A historian’s Spanish lessons for modern America





Sir John Elliott is our greatest historian of 16th- and 17th-century Spain and the author of the magisterial biography “The Count-Duke of Olivares: The Statesman in an Age of Decline.” In “History in the Making” this distinguished scholar — now in his early 80s — looks back on his career as a Hispanist and reflects on the developments in historiography over the past 60 years.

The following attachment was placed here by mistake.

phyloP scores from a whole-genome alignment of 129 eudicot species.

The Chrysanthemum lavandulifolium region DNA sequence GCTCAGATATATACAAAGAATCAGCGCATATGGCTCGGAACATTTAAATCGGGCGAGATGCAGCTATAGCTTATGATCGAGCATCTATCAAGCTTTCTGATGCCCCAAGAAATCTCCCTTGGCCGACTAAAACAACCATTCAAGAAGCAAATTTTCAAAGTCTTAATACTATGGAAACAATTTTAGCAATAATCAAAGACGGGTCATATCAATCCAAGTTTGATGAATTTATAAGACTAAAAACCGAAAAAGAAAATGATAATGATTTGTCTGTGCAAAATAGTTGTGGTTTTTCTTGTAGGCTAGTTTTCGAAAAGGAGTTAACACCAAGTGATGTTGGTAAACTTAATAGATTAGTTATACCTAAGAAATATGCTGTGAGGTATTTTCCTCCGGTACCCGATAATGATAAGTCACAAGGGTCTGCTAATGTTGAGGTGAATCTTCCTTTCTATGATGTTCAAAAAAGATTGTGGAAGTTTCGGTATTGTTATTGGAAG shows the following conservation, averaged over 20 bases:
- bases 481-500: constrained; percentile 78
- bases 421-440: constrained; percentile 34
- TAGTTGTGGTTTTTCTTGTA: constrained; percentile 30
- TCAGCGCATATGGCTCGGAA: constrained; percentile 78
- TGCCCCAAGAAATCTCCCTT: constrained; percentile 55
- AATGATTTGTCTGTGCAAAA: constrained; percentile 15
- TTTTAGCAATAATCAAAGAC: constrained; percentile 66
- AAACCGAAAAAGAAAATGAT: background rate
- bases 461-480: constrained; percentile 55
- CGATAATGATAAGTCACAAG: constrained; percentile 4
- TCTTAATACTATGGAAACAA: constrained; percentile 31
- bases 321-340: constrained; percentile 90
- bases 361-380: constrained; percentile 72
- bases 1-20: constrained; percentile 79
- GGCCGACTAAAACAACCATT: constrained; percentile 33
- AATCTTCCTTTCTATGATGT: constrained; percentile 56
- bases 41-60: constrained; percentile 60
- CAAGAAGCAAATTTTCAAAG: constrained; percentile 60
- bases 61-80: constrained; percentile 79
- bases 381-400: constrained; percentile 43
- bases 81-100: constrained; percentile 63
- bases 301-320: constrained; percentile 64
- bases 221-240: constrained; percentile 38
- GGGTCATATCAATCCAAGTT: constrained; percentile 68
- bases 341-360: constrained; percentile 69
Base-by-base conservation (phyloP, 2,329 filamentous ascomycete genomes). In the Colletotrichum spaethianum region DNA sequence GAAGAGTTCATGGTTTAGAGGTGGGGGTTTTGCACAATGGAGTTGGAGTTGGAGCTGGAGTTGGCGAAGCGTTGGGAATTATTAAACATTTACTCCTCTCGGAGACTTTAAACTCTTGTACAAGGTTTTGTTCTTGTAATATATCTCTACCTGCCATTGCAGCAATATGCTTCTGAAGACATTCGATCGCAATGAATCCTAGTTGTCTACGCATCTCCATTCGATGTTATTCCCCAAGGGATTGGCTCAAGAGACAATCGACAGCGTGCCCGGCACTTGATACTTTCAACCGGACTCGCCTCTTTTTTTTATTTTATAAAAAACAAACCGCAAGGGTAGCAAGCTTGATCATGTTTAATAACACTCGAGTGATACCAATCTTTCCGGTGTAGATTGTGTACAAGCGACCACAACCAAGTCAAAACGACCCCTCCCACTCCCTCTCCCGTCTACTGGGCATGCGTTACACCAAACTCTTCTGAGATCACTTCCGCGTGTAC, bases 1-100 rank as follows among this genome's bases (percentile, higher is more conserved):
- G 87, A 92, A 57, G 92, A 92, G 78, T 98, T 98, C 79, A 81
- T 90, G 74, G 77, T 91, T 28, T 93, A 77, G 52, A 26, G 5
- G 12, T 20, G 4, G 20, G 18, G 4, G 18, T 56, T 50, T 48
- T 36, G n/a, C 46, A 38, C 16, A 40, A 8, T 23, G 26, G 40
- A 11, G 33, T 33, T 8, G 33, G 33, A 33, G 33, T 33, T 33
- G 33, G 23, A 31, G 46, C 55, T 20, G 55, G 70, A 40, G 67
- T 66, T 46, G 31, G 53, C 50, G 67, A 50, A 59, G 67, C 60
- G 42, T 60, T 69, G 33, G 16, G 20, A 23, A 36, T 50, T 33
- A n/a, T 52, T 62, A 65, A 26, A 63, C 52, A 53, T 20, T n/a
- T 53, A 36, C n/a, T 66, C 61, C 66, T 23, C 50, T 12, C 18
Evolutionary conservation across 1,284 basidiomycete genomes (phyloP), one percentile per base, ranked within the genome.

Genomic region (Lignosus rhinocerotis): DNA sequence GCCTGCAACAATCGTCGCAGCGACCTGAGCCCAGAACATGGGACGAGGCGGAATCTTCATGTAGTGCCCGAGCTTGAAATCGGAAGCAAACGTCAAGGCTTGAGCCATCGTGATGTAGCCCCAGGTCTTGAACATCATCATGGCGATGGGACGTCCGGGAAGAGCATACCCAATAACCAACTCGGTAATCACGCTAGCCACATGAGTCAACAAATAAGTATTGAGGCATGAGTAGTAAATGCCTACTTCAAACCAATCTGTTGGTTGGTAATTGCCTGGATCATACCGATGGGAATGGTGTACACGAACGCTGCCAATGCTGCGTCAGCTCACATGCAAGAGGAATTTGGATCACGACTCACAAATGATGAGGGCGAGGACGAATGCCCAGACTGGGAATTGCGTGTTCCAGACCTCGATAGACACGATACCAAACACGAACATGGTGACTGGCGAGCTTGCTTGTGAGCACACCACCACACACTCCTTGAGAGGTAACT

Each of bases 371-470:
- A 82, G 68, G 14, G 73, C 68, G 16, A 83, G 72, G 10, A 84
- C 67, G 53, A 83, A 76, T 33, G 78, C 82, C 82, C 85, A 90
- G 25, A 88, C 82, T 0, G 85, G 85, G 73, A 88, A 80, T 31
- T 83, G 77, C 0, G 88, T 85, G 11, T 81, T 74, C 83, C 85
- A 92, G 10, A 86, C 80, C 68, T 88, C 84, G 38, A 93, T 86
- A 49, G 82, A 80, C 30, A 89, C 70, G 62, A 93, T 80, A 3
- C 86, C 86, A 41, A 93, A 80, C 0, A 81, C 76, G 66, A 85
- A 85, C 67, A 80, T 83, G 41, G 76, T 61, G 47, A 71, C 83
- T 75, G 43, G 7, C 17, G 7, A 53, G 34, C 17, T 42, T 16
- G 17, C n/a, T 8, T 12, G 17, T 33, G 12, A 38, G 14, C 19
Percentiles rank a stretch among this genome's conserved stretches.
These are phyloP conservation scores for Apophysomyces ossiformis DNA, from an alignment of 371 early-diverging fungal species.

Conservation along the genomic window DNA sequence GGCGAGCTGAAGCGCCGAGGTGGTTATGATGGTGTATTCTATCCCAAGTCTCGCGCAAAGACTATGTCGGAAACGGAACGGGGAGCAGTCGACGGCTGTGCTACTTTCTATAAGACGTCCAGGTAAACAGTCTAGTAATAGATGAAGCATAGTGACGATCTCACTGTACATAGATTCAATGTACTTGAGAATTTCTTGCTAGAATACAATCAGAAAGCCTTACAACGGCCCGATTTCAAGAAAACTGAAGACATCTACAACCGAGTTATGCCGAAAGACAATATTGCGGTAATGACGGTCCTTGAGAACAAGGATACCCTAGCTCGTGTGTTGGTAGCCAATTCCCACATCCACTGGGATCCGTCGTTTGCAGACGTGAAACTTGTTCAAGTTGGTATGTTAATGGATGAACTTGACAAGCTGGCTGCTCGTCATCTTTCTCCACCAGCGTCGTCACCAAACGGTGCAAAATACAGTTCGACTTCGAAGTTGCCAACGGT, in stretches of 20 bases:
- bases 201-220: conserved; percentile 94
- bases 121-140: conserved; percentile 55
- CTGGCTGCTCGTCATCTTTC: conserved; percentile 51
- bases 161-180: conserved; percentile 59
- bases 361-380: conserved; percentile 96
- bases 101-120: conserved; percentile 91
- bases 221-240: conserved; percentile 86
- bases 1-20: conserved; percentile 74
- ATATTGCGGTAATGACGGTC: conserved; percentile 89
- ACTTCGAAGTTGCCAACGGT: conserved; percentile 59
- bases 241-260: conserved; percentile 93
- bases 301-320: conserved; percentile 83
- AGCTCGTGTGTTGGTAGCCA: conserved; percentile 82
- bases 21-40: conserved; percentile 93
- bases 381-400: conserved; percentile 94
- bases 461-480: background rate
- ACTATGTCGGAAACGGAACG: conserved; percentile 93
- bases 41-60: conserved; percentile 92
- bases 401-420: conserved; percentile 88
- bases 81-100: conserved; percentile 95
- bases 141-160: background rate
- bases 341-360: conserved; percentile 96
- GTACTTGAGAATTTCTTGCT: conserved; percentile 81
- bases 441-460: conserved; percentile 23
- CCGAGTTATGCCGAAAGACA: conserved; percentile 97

Straight off, Elliott lays out his cards: “I believe that theory is of less importance for the writing of good history than the ability to enter imaginatively into the life of a society remote in time or place, and produce a plausible explanation of why its inhabitants thought and behaved as they did.” While Elliott has done intense archival research and learned much from the social-science approaches of the French “Annales” school, he nonetheless comes across as very much a classic British historian: thoughtful, non-doctrinaire and quietly brilliant. He sensibly notes, for instance, that “over-interpretation” has joined “the post-modern insistence on the impossibility of interpretation as one of the sins of our age.”...



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